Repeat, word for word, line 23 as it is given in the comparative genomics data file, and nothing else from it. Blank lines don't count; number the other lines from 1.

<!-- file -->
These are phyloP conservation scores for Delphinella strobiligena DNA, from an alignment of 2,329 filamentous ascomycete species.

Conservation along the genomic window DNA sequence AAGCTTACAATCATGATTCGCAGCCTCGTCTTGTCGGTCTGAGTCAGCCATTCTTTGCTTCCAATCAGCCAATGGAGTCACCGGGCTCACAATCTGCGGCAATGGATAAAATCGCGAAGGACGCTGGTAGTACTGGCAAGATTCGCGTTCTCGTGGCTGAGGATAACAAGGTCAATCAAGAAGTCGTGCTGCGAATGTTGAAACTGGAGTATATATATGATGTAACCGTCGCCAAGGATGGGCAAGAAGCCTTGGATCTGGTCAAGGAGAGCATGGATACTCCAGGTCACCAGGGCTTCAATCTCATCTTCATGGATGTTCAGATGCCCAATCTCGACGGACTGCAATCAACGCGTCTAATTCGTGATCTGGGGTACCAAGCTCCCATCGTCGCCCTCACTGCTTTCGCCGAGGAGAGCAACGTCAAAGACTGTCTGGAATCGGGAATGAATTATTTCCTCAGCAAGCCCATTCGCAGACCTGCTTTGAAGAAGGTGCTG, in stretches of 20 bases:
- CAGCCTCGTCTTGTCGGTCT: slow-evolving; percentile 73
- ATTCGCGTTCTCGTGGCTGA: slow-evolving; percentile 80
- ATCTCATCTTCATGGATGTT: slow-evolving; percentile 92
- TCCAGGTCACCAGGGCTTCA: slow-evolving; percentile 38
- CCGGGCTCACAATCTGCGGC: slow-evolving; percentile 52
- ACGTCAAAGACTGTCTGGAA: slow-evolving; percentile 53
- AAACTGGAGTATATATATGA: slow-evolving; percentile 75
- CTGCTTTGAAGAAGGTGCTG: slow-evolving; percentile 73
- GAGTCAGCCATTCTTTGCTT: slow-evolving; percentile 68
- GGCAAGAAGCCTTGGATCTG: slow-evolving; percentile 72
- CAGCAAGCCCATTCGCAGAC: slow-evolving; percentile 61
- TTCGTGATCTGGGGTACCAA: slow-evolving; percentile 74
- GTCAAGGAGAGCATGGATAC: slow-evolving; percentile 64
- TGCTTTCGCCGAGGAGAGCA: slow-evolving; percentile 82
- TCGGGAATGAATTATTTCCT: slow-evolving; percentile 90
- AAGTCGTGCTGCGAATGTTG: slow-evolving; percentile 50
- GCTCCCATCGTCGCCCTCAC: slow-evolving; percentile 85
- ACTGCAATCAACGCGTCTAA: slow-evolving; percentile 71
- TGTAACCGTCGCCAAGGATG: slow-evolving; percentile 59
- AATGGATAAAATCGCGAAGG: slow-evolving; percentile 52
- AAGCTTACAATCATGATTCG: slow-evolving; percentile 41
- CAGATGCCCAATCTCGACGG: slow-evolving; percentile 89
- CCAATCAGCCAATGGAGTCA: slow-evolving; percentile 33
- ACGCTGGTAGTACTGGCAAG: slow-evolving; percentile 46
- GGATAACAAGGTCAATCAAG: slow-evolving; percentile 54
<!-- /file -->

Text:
- AAGCTTACAATCATGATTCG: slow-evolving; percentile 41